- Canadian officials are convinced President Donald Trump is ready to announce a withdrawal from NAFTA, according to a Reuters report.
- The move would in theory strengthen the United States' negotiating position, but sources appear skeptical it would work.
- Trump was quoted saying "I want out" as progress on the deal slows, but Canada doubts Congress would approve a withdrawal from the trade deal.
We're only 11 days into 2018, but any hope the new year would bring smoother sailing in terms of trade has already dissipated.
In the first week, rumors emerged that the U.K. is looking to join the new Comprehensive and Progressive Agreement for Trans-Pacific Partnership (CPTPP) block, the U.S. began renegotiating its bilateral trade deal with Korea and the future of the NAFTA appears as uncertain as it was when Trump was first elected.
The question to ask now seems to be not if, but when, Trump will follow through on his promise to pull out from NAFTA. The Reuters report may not offer anything new in terms of Trump's intentions — it has always been clear the U.S. president is not fond of multilateral deals — but it sheds a significant light upon the talks' progress.
The weeks in between rounds of negotiations are designed as a time for each country to reconsider their priorities, and ideally, think of ways to compromise.
There was plenty to think of after the last round of negotiations, which took place more than a month ago in Mexico City and ended in a tense standoff as negotiators described a "lack of headway."
"Absent rebalancing, we will not reach a satisfactory result," United States Trade Representative Robert Lighthizer said at the time.
Round 6 of NAFTA negotiations would take place two full months later — from January 23 to 28 in Montreal — the longest gap between rounds to date. In the meantime, negotiators would travel to Washington, D.C., to help work through some of the issues, they said.
But speculation of a U.S. withdrawal from the deal does not bode well for progress made in the interim period. The rumors do not help anyone, either: CNBC reports the Mexican Peso and Canadian Dollar both tumbled on the news.
Fortunately, reports from both sides of the border indicate while Canada and Mexico take the threats seriously, they are not concerned a withdrawal would succeed. The countries seem confident the U.S. business community and Congress would help halt such a move. After all, analysts seem to agree disassembling decades of trade relations in 2018 would prove disastrous for the three countries.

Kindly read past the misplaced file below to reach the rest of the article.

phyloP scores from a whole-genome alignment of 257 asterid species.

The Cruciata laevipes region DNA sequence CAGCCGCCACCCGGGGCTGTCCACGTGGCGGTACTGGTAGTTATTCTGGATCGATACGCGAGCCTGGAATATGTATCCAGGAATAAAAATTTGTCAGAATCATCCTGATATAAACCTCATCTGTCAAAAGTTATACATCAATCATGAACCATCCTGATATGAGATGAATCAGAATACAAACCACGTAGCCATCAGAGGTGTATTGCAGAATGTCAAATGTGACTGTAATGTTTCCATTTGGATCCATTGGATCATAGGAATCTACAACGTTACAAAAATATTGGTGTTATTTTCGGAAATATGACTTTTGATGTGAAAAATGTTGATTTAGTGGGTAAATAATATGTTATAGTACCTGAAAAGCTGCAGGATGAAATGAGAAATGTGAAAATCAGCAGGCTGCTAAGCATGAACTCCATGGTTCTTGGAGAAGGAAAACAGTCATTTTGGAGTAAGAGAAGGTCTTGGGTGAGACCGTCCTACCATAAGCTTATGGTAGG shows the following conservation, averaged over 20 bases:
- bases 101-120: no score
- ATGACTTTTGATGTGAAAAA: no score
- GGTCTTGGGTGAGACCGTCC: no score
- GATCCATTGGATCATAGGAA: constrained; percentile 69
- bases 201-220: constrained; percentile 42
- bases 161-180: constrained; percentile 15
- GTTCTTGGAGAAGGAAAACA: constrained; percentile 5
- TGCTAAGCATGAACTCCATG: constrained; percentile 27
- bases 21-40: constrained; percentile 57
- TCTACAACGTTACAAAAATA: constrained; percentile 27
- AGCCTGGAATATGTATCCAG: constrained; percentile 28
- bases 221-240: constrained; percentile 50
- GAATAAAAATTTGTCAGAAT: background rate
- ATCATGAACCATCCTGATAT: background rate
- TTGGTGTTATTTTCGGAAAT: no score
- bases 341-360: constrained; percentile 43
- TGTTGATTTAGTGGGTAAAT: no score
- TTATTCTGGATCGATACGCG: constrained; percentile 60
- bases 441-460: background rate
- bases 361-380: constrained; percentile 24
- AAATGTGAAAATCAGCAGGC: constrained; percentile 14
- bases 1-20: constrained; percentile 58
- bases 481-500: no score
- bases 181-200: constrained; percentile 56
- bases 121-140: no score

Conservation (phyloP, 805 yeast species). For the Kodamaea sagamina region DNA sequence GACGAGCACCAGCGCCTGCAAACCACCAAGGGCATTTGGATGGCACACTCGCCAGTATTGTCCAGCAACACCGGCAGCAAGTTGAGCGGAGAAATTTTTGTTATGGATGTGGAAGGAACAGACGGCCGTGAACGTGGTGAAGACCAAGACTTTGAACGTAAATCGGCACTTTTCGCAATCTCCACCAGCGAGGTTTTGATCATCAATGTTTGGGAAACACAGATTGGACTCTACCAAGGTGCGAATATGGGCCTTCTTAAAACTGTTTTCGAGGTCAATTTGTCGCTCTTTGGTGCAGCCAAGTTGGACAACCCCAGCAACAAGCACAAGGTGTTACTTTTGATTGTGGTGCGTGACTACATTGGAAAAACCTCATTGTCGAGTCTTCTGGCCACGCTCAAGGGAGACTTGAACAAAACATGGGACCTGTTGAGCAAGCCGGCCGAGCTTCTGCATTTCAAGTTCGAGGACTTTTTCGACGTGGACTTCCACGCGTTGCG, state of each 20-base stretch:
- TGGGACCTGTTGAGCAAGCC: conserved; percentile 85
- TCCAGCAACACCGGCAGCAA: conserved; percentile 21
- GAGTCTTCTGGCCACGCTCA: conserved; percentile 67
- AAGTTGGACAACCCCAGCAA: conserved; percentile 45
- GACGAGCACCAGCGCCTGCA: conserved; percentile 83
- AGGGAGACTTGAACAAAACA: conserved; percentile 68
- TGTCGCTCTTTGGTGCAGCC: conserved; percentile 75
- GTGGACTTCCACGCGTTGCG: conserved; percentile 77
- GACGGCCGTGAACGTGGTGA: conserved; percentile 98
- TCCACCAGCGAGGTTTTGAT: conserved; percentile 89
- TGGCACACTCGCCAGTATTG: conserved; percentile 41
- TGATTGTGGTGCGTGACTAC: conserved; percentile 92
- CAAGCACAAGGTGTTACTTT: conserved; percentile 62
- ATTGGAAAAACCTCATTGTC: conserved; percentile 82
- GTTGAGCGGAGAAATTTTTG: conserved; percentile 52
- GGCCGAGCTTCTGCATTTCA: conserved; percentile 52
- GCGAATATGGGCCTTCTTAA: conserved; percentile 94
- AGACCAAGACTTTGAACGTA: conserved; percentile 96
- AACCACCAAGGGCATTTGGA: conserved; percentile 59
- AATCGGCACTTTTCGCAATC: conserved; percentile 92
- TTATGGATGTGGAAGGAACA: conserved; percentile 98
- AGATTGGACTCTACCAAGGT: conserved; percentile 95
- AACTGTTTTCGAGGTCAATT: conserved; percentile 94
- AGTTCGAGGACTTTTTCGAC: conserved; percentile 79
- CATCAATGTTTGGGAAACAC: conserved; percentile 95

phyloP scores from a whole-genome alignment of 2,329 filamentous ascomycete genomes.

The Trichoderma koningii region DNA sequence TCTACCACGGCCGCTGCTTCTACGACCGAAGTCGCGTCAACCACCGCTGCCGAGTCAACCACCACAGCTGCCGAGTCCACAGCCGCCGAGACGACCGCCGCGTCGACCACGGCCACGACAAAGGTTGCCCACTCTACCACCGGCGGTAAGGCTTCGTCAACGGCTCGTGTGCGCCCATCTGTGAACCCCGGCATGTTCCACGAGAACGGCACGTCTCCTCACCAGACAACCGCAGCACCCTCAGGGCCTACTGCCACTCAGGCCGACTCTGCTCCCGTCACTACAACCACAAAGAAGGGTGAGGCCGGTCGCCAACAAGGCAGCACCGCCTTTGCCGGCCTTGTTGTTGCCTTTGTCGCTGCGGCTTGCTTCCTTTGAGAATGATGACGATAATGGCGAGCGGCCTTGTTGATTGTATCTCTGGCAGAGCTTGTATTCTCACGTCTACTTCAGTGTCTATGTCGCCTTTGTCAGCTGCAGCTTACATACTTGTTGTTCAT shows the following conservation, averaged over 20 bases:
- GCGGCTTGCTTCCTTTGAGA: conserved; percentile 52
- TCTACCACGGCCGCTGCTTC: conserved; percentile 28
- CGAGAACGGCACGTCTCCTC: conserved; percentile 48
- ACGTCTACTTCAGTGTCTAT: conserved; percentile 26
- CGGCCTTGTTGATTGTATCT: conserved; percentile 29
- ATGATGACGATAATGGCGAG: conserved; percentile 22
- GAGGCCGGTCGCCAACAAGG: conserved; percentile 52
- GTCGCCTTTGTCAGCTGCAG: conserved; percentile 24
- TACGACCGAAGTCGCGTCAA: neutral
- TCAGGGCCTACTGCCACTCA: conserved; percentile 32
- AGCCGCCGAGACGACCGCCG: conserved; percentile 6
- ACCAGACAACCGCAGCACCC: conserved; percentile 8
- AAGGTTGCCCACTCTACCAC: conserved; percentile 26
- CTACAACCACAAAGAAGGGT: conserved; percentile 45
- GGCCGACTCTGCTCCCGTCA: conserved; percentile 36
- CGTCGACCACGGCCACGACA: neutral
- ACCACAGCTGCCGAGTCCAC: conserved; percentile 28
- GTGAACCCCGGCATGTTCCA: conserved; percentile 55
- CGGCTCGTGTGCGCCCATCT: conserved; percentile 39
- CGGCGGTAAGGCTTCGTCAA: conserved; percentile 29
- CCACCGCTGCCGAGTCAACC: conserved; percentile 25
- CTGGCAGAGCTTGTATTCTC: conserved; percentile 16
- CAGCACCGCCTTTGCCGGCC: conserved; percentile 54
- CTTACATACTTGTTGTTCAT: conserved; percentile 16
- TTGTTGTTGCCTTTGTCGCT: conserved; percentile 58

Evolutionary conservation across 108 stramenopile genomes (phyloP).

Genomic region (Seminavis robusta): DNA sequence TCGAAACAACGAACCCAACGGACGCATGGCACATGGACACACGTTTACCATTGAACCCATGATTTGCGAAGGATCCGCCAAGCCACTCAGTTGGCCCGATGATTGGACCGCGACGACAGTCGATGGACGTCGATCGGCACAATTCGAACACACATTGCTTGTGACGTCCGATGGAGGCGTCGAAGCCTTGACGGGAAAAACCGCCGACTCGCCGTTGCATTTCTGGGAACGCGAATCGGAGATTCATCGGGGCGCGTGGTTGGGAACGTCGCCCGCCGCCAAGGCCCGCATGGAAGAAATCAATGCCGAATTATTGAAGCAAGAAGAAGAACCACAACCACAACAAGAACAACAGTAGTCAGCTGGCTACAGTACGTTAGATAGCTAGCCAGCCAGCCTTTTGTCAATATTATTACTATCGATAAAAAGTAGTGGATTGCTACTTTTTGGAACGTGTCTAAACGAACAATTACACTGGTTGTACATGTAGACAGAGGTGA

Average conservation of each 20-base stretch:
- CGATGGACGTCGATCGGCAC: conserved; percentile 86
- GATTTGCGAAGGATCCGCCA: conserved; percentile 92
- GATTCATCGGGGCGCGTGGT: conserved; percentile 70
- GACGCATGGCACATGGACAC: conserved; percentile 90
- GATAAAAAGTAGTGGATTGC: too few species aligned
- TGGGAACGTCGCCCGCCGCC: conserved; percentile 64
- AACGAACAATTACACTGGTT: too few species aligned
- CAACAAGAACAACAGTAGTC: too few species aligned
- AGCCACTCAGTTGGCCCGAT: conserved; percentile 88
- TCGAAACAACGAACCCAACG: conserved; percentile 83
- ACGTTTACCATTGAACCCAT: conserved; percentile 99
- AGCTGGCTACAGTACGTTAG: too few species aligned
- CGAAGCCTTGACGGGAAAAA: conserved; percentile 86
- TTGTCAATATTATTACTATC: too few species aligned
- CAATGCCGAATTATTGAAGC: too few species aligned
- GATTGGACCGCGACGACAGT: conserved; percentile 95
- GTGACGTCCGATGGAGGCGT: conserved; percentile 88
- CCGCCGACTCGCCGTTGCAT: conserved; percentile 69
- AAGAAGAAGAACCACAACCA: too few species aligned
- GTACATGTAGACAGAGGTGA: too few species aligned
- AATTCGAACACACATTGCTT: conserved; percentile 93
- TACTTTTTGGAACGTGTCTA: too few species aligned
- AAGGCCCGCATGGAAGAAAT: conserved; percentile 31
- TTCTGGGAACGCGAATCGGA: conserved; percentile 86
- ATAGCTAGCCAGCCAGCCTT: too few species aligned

"Withdrawing from NAFTA would be a grave mistake," U.S. Chamber of Commerce CEO Tom Donohue said in his 2018 State of American Business Address. "The American economy has taken several big steps forward with regulatory relief and tax reform, and the administration deserves lots of credit. But a wrong move on NAFTA would send us five steps back."
Still, all countries appear to be hedging their bets.
Canada's Globe and Mail reports economists are confident a U.S. exit from NAFTA would not spell doom for the northern country's economy.
Such a move would be "just the prelude to another negotiation," Michael Sabia of Caisse de Depot et Placement du Quebec, a pension fund, reportedly said at a panel in Montreal on Wednesday.
South of the U.S., as Mexico's presidential elections near, the country's elite appears to be reaching a political consensus trade — with or without the U.S. — is the pathway for growth. Even Mexico's populist candidate, Andres Manuel Lopez Obrador, appears to be softening his tone on NAFTA.
Both countries, meanwhile, are part of the new CPTPP negotiations, as they pursue new markets elsewhere.
As the three countries come down to the wire on their planned seven rounds of negotiations prior to both the U.S. midterms and the Mexican presidential elections, rhetorical tensions will likely continue to rise. All eyes will be looking for a breakthrough to be announced during the sixth round of negotiations.
But, as of now, hopes for a new deal appear slim.